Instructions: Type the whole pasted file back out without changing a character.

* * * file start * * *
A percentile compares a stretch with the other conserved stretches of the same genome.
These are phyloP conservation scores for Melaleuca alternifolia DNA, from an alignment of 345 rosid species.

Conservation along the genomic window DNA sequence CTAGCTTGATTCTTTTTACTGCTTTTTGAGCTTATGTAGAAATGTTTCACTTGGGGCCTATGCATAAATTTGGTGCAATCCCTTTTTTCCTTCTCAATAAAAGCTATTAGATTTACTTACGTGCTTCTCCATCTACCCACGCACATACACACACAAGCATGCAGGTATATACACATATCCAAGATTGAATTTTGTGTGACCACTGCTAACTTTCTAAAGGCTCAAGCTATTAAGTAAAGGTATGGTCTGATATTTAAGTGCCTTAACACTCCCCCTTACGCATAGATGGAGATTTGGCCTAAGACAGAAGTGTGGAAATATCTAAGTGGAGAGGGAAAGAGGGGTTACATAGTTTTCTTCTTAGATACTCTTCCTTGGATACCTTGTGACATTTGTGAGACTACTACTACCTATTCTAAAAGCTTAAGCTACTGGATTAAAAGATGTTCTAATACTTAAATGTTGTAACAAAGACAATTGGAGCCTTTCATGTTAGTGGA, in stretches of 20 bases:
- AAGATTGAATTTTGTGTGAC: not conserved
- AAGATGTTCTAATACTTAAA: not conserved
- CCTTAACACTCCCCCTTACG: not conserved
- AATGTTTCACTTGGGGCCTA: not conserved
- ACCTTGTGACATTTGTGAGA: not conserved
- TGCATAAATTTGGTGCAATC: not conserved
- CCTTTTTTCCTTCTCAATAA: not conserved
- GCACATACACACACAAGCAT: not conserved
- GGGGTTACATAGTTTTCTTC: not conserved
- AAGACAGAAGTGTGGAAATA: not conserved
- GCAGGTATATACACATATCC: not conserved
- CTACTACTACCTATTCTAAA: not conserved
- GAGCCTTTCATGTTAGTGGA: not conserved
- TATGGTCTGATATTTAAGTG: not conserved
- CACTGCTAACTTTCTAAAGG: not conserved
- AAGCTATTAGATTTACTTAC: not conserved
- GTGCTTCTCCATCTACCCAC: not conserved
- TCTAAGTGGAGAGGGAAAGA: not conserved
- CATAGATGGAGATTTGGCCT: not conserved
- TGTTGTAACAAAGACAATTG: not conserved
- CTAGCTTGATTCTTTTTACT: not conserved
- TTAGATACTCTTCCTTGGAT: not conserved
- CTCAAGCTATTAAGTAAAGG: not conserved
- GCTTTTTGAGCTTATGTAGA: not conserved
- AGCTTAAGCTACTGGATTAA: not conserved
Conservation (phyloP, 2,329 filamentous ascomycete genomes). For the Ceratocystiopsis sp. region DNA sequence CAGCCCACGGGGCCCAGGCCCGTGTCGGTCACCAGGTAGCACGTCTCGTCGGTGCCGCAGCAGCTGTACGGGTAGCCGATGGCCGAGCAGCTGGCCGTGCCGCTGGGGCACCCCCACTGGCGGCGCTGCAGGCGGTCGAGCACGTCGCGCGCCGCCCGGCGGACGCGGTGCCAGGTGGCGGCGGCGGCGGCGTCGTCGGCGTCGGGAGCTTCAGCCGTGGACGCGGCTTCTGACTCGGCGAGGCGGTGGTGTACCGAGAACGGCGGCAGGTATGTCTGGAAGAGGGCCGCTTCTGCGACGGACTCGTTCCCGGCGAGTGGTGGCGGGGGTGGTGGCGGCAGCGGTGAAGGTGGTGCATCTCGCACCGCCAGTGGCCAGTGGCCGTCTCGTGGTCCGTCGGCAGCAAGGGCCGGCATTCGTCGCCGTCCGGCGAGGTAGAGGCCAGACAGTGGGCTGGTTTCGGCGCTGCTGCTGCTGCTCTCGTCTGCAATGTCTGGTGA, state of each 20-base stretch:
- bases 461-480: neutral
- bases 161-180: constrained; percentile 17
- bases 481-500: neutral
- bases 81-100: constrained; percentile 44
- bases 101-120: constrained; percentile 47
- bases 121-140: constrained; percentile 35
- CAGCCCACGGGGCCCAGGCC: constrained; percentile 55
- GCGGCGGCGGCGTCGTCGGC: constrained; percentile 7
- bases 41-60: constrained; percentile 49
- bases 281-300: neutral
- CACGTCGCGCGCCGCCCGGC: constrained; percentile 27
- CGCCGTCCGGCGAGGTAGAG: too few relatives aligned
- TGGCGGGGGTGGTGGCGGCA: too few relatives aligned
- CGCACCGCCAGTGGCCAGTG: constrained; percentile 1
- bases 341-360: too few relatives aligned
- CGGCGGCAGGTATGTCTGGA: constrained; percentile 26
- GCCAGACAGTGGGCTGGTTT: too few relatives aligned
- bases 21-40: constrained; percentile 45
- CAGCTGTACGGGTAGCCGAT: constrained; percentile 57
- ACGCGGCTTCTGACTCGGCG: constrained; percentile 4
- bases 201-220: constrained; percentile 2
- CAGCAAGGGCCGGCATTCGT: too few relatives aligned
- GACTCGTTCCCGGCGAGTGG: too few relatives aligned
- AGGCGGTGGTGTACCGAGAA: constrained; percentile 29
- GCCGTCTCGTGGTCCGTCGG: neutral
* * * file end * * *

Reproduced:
A percentile compares a stretch with the other conserved stretches of the same genome.
These are phyloP conservation scores for Melaleuca alternifolia DNA, from an alignment of 345 rosid species.

Conservation along the genomic window DNA sequence CTAGCTTGATTCTTTTTACTGCTTTTTGAGCTTATGTAGAAATGTTTCACTTGGGGCCTATGCATAAATTTGGTGCAATCCCTTTTTTCCTTCTCAATAAAAGCTATTAGATTTACTTACGTGCTTCTCCATCTACCCACGCACATACACACACAAGCATGCAGGTATATACACATATCCAAGATTGAATTTTGTGTGACCACTGCTAACTTTCTAAAGGCTCAAGCTATTAAGTAAAGGTATGGTCTGATATTTAAGTGCCTTAACACTCCCCCTTACGCATAGATGGAGATTTGGCCTAAGACAGAAGTGTGGAAATATCTAAGTGGAGAGGGAAAGAGGGGTTACATAGTTTTCTTCTTAGATACTCTTCCTTGGATACCTTGTGACATTTGTGAGACTACTACTACCTATTCTAAAAGCTTAAGCTACTGGATTAAAAGATGTTCTAATACTTAAATGTTGTAACAAAGACAATTGGAGCCTTTCATGTTAGTGGA, in stretches of 20 bases:
- AAGATTGAATTTTGTGTGAC: not conserved
- AAGATGTTCTAATACTTAAA: not conserved
- CCTTAACACTCCCCCTTACG: not conserved
- AATGTTTCACTTGGGGCCTA: not conserved
- ACCTTGTGACATTTGTGAGA: not conserved
- TGCATAAATTTGGTGCAATC: not conserved
- CCTTTTTTCCTTCTCAATAA: not conserved
- GCACATACACACACAAGCAT: not conserved
- GGGGTTACATAGTTTTCTTC: not conserved
- AAGACAGAAGTGTGGAAATA: not conserved
- GCAGGTATATACACATATCC: not conserved
- CTACTACTACCTATTCTAAA: not conserved
- GAGCCTTTCATGTTAGTGGA: not conserved
- TATGGTCTGATATTTAAGTG: not conserved
- CACTGCTAACTTTCTAAAGG: not conserved
- AAGCTATTAGATTTACTTAC: not conserved
- GTGCTTCTCCATCTACCCAC: not conserved
- TCTAAGTGGAGAGGGAAAGA: not conserved
- CATAGATGGAGATTTGGCCT: not conserved
- TGTTGTAACAAAGACAATTG: not conserved
- CTAGCTTGATTCTTTTTACT: not conserved
- TTAGATACTCTTCCTTGGAT: not conserved
- CTCAAGCTATTAAGTAAAGG: not conserved
- GCTTTTTGAGCTTATGTAGA: not conserved
- AGCTTAAGCTACTGGATTAA: not conserved
Conservation (phyloP, 2,329 filamentous ascomycete genomes). For the Ceratocystiopsis sp. region DNA sequence CAGCCCACGGGGCCCAGGCCCGTGTCGGTCACCAGGTAGCACGTCTCGTCGGTGCCGCAGCAGCTGTACGGGTAGCCGATGGCCGAGCAGCTGGCCGTGCCGCTGGGGCACCCCCACTGGCGGCGCTGCAGGCGGTCGAGCACGTCGCGCGCCGCCCGGCGGACGCGGTGCCAGGTGGCGGCGGCGGCGGCGTCGTCGGCGTCGGGAGCTTCAGCCGTGGACGCGGCTTCTGACTCGGCGAGGCGGTGGTGTACCGAGAACGGCGGCAGGTATGTCTGGAAGAGGGCCGCTTCTGCGACGGACTCGTTCCCGGCGAGTGGTGGCGGGGGTGGTGGCGGCAGCGGTGAAGGTGGTGCATCTCGCACCGCCAGTGGCCAGTGGCCGTCTCGTGGTCCGTCGGCAGCAAGGGCCGGCATTCGTCGCCGTCCGGCGAGGTAGAGGCCAGACAGTGGGCTGGTTTCGGCGCTGCTGCTGCTGCTCTCGTCTGCAATGTCTGGTGA, state of each 20-base stretch:
- bases 461-480: neutral
- bases 161-180: constrained; percentile 17
- bases 481-500: neutral
- bases 81-100: constrained; percentile 44
- bases 101-120: constrained; percentile 47
- bases 121-140: constrained; percentile 35
- CAGCCCACGGGGCCCAGGCC: constrained; percentile 55
- GCGGCGGCGGCGTCGTCGGC: constrained; percentile 7
- bases 41-60: constrained; percentile 49
- bases 281-300: neutral
- CACGTCGCGCGCCGCCCGGC: constrained; percentile 27
- CGCCGTCCGGCGAGGTAGAG: too few relatives aligned
- TGGCGGGGGTGGTGGCGGCA: too few relatives aligned
- CGCACCGCCAGTGGCCAGTG: constrained; percentile 1
- bases 341-360: too few relatives aligned
- CGGCGGCAGGTATGTCTGGA: constrained; percentile 26
- GCCAGACAGTGGGCTGGTTT: too few relatives aligned
- bases 21-40: constrained; percentile 45
- CAGCTGTACGGGTAGCCGAT: constrained; percentile 57
- ACGCGGCTTCTGACTCGGCG: constrained; percentile 4
- bases 201-220: constrained; percentile 2
- CAGCAAGGGCCGGCATTCGT: too few relatives aligned
- GACTCGTTCCCGGCGAGTGG: too few relatives aligned
- AGGCGGTGGTGTACCGAGAA: constrained; percentile 29
- GCCGTCTCGTGGTCCGTCGG: neutral